Epicurus, Kierkegaard, and Nietzsche are forefathers of contemporary psychotherapy. Freud was aware of these wellsprings of modern therapy, and Jung brings them specifically into his writing and his methods. We not only get hints from these forefathers, but we also find a lasting base in them, such as Bubar's "l-thou" construct or Kierkegaard's emphasis on the ultimate relationship of the self to life. These ideas are assumed in Freud, Jung, Adler, Rank, Fromm and other leading therapists in our day. It is these latter therapists who have given us the web of ideas which underlie contemporary psychotherapy.
Human experience and human action center in and derive from human subjectivity. Our preoccupation with objectivity results displaces identity from inner living to external. Life-changing psychotherapy requires centered awareness and self-direction. Three therapeutic elements are prime: Full presence, major commitment, and exploring client's self-and-world constructs.
The importance of therapeutic alliance is described. Therapeutic alliance, transference, and transference acting-out are defined and distinguished from each other and the therapeutic task of helping the patient to convert transference acting-out to therapeutic alliance and transference is outlined. The differences in the form and content of the intrapsychic structure are described to show why different therapeutic techniques are necessary to establish the therapeutic alliance: Confrontation with the borderline and mirroring interpretation of narcissistic vulnerability with the Narcissistic Personality Disorder. A brief case illustrates each.
The emphasis in Dynamic Psychotherapy over the past few decades has shifted from a focus on insight and the recovery of early memories to a recognition that the quality of the patient-therapist relationship is the quintessential factor upon which the success of therapy depends. This involves both the real relationship and transference-countertransference elements, all within a systems-theory orientation.
Actually, namely historically (as well as autobiographically), "existentialism" preceded "concentration camp"- to be sure, existentialism only in the sense of something to teach and to learn, rather than - to live . .. Reminiscenses, episodes, and anecdotes will be illustrated by pertinent slides.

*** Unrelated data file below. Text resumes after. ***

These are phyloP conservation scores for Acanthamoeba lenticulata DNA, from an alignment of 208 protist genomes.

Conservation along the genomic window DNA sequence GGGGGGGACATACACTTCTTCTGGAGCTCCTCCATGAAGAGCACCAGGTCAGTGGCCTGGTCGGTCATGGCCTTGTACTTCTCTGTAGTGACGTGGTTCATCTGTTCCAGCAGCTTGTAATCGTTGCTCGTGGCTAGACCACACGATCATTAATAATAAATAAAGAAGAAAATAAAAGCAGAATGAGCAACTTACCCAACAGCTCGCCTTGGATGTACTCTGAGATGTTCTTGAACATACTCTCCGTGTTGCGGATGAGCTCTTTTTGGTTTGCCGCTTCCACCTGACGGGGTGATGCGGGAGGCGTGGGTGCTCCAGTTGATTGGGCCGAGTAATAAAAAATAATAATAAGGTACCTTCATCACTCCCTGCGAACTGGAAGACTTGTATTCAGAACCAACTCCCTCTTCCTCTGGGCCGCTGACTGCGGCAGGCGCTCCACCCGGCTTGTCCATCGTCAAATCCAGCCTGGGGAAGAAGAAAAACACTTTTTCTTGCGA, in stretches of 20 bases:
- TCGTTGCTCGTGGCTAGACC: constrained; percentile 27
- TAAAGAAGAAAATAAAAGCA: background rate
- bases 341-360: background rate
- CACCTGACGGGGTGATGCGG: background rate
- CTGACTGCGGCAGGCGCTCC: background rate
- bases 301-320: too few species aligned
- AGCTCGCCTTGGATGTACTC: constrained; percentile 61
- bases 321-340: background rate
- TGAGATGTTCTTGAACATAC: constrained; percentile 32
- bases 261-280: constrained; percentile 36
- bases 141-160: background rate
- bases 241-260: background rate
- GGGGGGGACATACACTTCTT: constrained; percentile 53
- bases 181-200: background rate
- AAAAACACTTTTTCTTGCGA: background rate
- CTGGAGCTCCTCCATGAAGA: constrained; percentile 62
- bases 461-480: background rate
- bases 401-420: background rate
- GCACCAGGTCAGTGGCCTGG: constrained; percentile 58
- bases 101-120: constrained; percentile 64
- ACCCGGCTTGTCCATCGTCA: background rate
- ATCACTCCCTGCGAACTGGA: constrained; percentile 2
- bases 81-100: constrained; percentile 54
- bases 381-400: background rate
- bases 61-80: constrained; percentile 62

The enormous changes brought about in the last 25 years by the women's movement and the sex role revolution have opened new possibilities and problems-sources of conflict and new strengths for women, men and families. There is a challenge now for psychotherapists to break through their own remnant stereotypes of feminine mystique, masculine mystique, and obsolete assumptions about family so that they may distinguish between personal and political pathology and help evolving women, men and families find and use more consciously their new strengths and confront real problems realistically.
Topical Panel 01 from the Evolution of Psychotherapy 1990 - Essential Aspects of Psychotherapy.
Featuring James FT Bugental, PhD; Albert Ellis, PhD; Mary Goulding, MSW; and Carl Whitaker, MD.
Moderated by Camillo Loriedo, MD.
Topical Panel 02 from the Evolution of Psychotherapy 1990 - Treatment of Despression and Anxiety
Featuring Alexander Lowen, MD; Donald Meichenbaum, PhD; Paul Watzlawick, PhD; and Joseph Wolpe, MD.
Moderated by Michael Yapko, PhD.
Topical Panel 03 from the Evolution of Psychotherapy 1990 - Homework Assignments
Featuring Arnold Lazarus, PhD; Cloe Madanes, Lic. Psychol.; Mara Selvini Palazzoli, MD; and Jeffrey Zeig PhD.
Moderated by Carol Lankton, MA.
Topical Panel 04 from the Evolution of Psychotherapy 1990 - Brief Versus Long-Term Therapy
Featuring Judd Marmor, MD, PhD; James Masterson, MD; Donald Meichenbaum, PhD; and Mara Selvini Palazzoli, MD.
Moderated by Stephen Lankton, MSW.